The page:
Allow me to digress from baking here while I try to work out this idea I came up with at school today. I'm sure someone else with much more influence than I have has had it too, but as grad students with a gazillion dollars in student loans (no, I'm not going to do the math, I don't want to know the real number) clearly we're looking for a way to not be in debt for the rest of our lives. Especially thanks to AIG and predatory lenders destroying the economy.
In class we were talking about social security and Medicare and 401Ks so this was a kind of related topic: Why can't we repay student loans with tax-free dollars? Example, like your flexible spending accounts, a chunk of money comes monthly from your paycheck and goes to health expenses. So in this proposal, the money you would be putting in the bank then sending back to whoever is managing your loan would go straight from your paycheck to the loan people, without setting foot in your bank account (or passing go or collecting $200 dollars). And you wouldn't pay taxes on the money that you're paying interest on.
You don't have to pay taxes on that part of your wages.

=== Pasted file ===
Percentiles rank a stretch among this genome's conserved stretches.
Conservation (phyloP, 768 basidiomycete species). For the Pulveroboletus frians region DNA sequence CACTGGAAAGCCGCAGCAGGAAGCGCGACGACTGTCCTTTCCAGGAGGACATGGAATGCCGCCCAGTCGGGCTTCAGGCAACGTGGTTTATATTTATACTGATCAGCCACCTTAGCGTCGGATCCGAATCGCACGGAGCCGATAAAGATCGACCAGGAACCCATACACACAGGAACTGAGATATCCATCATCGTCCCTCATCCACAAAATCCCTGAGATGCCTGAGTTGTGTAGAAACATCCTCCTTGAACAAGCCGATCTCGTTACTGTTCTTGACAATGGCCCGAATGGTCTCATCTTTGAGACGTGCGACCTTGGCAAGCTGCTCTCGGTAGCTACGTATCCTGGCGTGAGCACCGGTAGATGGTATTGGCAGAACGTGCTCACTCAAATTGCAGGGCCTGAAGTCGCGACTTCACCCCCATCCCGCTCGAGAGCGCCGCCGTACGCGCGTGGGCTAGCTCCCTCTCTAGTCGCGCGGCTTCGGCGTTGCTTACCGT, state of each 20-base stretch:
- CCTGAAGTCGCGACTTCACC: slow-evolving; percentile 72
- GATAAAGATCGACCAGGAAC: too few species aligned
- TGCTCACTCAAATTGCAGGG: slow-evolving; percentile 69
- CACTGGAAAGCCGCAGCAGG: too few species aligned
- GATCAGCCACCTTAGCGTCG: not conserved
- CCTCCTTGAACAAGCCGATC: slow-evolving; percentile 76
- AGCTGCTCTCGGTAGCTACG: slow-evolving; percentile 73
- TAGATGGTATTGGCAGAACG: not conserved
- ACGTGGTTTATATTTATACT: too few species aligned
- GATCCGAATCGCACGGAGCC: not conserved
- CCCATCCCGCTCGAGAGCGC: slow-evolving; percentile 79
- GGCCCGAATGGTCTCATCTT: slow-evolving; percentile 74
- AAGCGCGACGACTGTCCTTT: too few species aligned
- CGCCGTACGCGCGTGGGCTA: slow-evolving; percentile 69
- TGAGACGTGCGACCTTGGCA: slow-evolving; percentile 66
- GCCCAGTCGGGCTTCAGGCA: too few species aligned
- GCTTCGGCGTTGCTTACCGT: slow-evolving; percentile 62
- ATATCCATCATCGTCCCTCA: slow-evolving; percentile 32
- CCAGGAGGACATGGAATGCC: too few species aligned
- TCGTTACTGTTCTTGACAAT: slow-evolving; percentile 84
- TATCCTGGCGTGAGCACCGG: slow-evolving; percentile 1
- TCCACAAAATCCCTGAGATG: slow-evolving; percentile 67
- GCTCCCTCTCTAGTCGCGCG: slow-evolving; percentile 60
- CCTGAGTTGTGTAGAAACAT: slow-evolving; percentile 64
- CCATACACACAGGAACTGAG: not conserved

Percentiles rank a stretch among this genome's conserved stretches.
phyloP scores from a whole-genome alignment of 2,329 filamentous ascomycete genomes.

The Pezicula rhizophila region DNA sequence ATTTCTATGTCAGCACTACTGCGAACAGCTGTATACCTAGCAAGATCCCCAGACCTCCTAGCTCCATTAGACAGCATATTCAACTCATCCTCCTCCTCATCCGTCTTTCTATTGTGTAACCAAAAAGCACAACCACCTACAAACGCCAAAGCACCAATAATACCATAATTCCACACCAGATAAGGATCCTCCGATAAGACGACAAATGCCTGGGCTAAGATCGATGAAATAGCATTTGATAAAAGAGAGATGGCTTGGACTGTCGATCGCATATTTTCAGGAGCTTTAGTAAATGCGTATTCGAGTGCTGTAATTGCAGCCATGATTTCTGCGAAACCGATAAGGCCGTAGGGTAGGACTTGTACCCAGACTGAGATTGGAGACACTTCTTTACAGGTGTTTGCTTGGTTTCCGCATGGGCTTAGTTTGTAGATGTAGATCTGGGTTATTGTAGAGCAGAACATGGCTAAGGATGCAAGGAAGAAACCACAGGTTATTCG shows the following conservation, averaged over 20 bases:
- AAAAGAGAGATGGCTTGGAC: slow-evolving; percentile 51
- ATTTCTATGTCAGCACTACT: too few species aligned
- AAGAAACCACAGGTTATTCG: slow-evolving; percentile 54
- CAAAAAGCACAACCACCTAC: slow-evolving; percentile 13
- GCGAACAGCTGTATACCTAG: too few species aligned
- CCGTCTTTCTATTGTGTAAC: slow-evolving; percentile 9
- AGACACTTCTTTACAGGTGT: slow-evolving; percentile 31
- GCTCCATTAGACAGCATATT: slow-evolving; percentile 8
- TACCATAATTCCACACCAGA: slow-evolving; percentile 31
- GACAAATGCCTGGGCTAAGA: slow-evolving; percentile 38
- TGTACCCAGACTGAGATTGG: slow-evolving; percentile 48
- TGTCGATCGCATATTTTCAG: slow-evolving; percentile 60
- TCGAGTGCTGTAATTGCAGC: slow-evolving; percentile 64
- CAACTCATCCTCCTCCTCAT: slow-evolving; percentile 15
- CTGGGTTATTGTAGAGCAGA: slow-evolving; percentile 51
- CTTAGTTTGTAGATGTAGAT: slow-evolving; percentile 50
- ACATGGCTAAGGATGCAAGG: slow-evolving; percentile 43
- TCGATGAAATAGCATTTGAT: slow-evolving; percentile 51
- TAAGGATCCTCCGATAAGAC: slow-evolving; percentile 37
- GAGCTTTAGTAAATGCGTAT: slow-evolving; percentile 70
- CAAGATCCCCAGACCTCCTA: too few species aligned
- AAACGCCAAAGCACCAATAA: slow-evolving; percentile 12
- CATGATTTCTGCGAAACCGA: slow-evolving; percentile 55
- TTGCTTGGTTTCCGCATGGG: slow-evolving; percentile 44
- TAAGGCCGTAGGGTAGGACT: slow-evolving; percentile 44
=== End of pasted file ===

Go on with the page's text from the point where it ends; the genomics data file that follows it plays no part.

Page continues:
Less defaulting on loans - if you're employed you automatically are paying for your loans.
Employers may find it attractive to include loan repayment as a benefit (which may decrease your salary).
Incentivizes college attendance. (A little bit.)
How exactly would this be managed? Does the govt need to set up one loan/repayment place so that employers aren't tasked with managing all of that hassle? (Or would this create new jobs!)
Thoughts? It seemed like a good idea to us in the lounge - those of us who actively need to plan how to get out of this kind of debt-up-to-our-eyeballs.
Side note: did you watch Mama's Boys? It would have been the worst reality dating show I'd ever seen until that jerk on The Bachelor dumped his fiance on live TV. Anyway, there was this one very fake girl who had $130k of debt - and not the student loan kind. More like the fake tits and over spending credit card kind. Dealbreaker!
But maybe some serious and super-smart economist or Congressional historian can explain to me why this isn't working? (Dear Steven Levitt, if you were to post on my blog I would have a nerdgasm.)
Note, somewhere in this post I used have in 3 different tenses. In a row. And I think the sentence made sense.